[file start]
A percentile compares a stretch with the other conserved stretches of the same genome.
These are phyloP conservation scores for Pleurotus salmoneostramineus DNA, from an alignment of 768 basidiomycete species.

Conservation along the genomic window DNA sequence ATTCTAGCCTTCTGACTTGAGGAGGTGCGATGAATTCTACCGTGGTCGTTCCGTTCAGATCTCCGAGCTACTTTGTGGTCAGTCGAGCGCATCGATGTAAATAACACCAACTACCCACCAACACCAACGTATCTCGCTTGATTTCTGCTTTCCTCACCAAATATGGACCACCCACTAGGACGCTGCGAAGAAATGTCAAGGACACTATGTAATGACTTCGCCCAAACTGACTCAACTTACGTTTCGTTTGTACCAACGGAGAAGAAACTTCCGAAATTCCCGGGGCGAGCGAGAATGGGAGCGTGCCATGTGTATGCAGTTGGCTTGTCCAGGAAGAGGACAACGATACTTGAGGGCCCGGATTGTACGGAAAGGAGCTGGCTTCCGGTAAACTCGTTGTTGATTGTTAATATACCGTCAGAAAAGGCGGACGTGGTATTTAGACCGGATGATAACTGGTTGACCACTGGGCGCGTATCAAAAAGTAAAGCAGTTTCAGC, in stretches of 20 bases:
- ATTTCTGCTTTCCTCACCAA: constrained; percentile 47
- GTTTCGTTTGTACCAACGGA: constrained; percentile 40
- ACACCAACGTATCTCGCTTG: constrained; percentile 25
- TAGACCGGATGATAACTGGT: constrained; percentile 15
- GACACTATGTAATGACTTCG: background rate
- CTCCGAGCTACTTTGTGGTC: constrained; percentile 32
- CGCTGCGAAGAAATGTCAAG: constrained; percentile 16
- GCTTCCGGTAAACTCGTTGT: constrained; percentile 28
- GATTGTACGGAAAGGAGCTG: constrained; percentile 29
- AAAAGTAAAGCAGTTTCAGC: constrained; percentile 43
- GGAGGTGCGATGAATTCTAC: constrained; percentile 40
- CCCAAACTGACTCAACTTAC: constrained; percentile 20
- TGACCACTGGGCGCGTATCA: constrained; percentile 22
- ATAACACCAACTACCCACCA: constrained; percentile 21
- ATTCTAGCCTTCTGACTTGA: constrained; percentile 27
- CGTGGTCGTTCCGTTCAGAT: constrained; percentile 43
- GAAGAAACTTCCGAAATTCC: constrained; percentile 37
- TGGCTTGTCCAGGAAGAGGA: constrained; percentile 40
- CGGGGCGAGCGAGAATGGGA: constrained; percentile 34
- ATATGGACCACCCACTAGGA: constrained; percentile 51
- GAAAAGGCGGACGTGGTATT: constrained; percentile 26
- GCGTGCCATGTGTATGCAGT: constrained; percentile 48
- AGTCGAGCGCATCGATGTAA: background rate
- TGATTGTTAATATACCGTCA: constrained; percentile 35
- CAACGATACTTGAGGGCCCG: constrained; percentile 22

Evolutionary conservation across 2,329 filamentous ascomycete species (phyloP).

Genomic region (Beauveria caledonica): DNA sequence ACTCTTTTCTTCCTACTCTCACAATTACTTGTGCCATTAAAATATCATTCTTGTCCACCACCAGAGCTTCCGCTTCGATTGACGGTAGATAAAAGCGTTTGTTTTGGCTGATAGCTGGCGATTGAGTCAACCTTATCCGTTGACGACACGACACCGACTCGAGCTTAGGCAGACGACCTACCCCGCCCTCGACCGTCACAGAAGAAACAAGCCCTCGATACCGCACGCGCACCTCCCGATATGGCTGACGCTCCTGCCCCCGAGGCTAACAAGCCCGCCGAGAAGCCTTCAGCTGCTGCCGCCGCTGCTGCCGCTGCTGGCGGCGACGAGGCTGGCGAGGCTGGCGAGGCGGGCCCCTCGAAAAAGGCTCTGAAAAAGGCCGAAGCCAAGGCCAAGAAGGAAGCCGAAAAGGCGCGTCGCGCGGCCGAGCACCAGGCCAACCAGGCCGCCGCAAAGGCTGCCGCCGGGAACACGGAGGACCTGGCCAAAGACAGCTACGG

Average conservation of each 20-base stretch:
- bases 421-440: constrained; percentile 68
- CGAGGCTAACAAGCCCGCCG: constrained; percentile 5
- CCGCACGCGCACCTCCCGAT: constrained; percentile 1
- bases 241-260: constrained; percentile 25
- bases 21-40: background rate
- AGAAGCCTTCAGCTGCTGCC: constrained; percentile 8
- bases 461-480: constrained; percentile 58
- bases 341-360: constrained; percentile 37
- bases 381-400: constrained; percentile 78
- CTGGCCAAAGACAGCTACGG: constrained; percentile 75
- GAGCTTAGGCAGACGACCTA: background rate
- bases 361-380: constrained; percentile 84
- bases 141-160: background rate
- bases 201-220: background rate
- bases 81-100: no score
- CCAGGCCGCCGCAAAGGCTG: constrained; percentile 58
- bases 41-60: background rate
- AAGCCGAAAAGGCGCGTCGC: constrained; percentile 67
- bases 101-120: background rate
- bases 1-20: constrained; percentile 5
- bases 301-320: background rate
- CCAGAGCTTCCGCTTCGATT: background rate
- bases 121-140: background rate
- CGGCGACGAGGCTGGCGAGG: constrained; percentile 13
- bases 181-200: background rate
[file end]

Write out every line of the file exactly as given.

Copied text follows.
A percentile compares a stretch with the other conserved stretches of the same genome.
These are phyloP conservation scores for Pleurotus salmoneostramineus DNA, from an alignment of 768 basidiomycete species.

Conservation along the genomic window DNA sequence ATTCTAGCCTTCTGACTTGAGGAGGTGCGATGAATTCTACCGTGGTCGTTCCGTTCAGATCTCCGAGCTACTTTGTGGTCAGTCGAGCGCATCGATGTAAATAACACCAACTACCCACCAACACCAACGTATCTCGCTTGATTTCTGCTTTCCTCACCAAATATGGACCACCCACTAGGACGCTGCGAAGAAATGTCAAGGACACTATGTAATGACTTCGCCCAAACTGACTCAACTTACGTTTCGTTTGTACCAACGGAGAAGAAACTTCCGAAATTCCCGGGGCGAGCGAGAATGGGAGCGTGCCATGTGTATGCAGTTGGCTTGTCCAGGAAGAGGACAACGATACTTGAGGGCCCGGATTGTACGGAAAGGAGCTGGCTTCCGGTAAACTCGTTGTTGATTGTTAATATACCGTCAGAAAAGGCGGACGTGGTATTTAGACCGGATGATAACTGGTTGACCACTGGGCGCGTATCAAAAAGTAAAGCAGTTTCAGC, in stretches of 20 bases:
- ATTTCTGCTTTCCTCACCAA: constrained; percentile 47
- GTTTCGTTTGTACCAACGGA: constrained; percentile 40
- ACACCAACGTATCTCGCTTG: constrained; percentile 25
- TAGACCGGATGATAACTGGT: constrained; percentile 15
- GACACTATGTAATGACTTCG: background rate
- CTCCGAGCTACTTTGTGGTC: constrained; percentile 32
- CGCTGCGAAGAAATGTCAAG: constrained; percentile 16
- GCTTCCGGTAAACTCGTTGT: constrained; percentile 28
- GATTGTACGGAAAGGAGCTG: constrained; percentile 29
- AAAAGTAAAGCAGTTTCAGC: constrained; percentile 43
- GGAGGTGCGATGAATTCTAC: constrained; percentile 40
- CCCAAACTGACTCAACTTAC: constrained; percentile 20
- TGACCACTGGGCGCGTATCA: constrained; percentile 22
- ATAACACCAACTACCCACCA: constrained; percentile 21
- ATTCTAGCCTTCTGACTTGA: constrained; percentile 27
- CGTGGTCGTTCCGTTCAGAT: constrained; percentile 43
- GAAGAAACTTCCGAAATTCC: constrained; percentile 37
- TGGCTTGTCCAGGAAGAGGA: constrained; percentile 40
- CGGGGCGAGCGAGAATGGGA: constrained; percentile 34
- ATATGGACCACCCACTAGGA: constrained; percentile 51
- GAAAAGGCGGACGTGGTATT: constrained; percentile 26
- GCGTGCCATGTGTATGCAGT: constrained; percentile 48
- AGTCGAGCGCATCGATGTAA: background rate
- TGATTGTTAATATACCGTCA: constrained; percentile 35
- CAACGATACTTGAGGGCCCG: constrained; percentile 22

Evolutionary conservation across 2,329 filamentous ascomycete species (phyloP).

Genomic region (Beauveria caledonica): DNA sequence ACTCTTTTCTTCCTACTCTCACAATTACTTGTGCCATTAAAATATCATTCTTGTCCACCACCAGAGCTTCCGCTTCGATTGACGGTAGATAAAAGCGTTTGTTTTGGCTGATAGCTGGCGATTGAGTCAACCTTATCCGTTGACGACACGACACCGACTCGAGCTTAGGCAGACGACCTACCCCGCCCTCGACCGTCACAGAAGAAACAAGCCCTCGATACCGCACGCGCACCTCCCGATATGGCTGACGCTCCTGCCCCCGAGGCTAACAAGCCCGCCGAGAAGCCTTCAGCTGCTGCCGCCGCTGCTGCCGCTGCTGGCGGCGACGAGGCTGGCGAGGCTGGCGAGGCGGGCCCCTCGAAAAAGGCTCTGAAAAAGGCCGAAGCCAAGGCCAAGAAGGAAGCCGAAAAGGCGCGTCGCGCGGCCGAGCACCAGGCCAACCAGGCCGCCGCAAAGGCTGCCGCCGGGAACACGGAGGACCTGGCCAAAGACAGCTACGG

Average conservation of each 20-base stretch:
- bases 421-440: constrained; percentile 68
- CGAGGCTAACAAGCCCGCCG: constrained; percentile 5
- CCGCACGCGCACCTCCCGAT: constrained; percentile 1
- bases 241-260: constrained; percentile 25
- bases 21-40: background rate
- AGAAGCCTTCAGCTGCTGCC: constrained; percentile 8
- bases 461-480: constrained; percentile 58
- bases 341-360: constrained; percentile 37
- bases 381-400: constrained; percentile 78
- CTGGCCAAAGACAGCTACGG: constrained; percentile 75
- GAGCTTAGGCAGACGACCTA: background rate
- bases 361-380: constrained; percentile 84
- bases 141-160: background rate
- bases 201-220: background rate
- bases 81-100: no score
- CCAGGCCGCCGCAAAGGCTG: constrained; percentile 58
- bases 41-60: background rate
- AAGCCGAAAAGGCGCGTCGC: constrained; percentile 67
- bases 101-120: background rate
- bases 1-20: constrained; percentile 5
- bases 301-320: background rate
- CCAGAGCTTCCGCTTCGATT: background rate
- bases 121-140: background rate
- CGGCGACGAGGCTGGCGAGG: constrained; percentile 13
- bases 181-200: background rate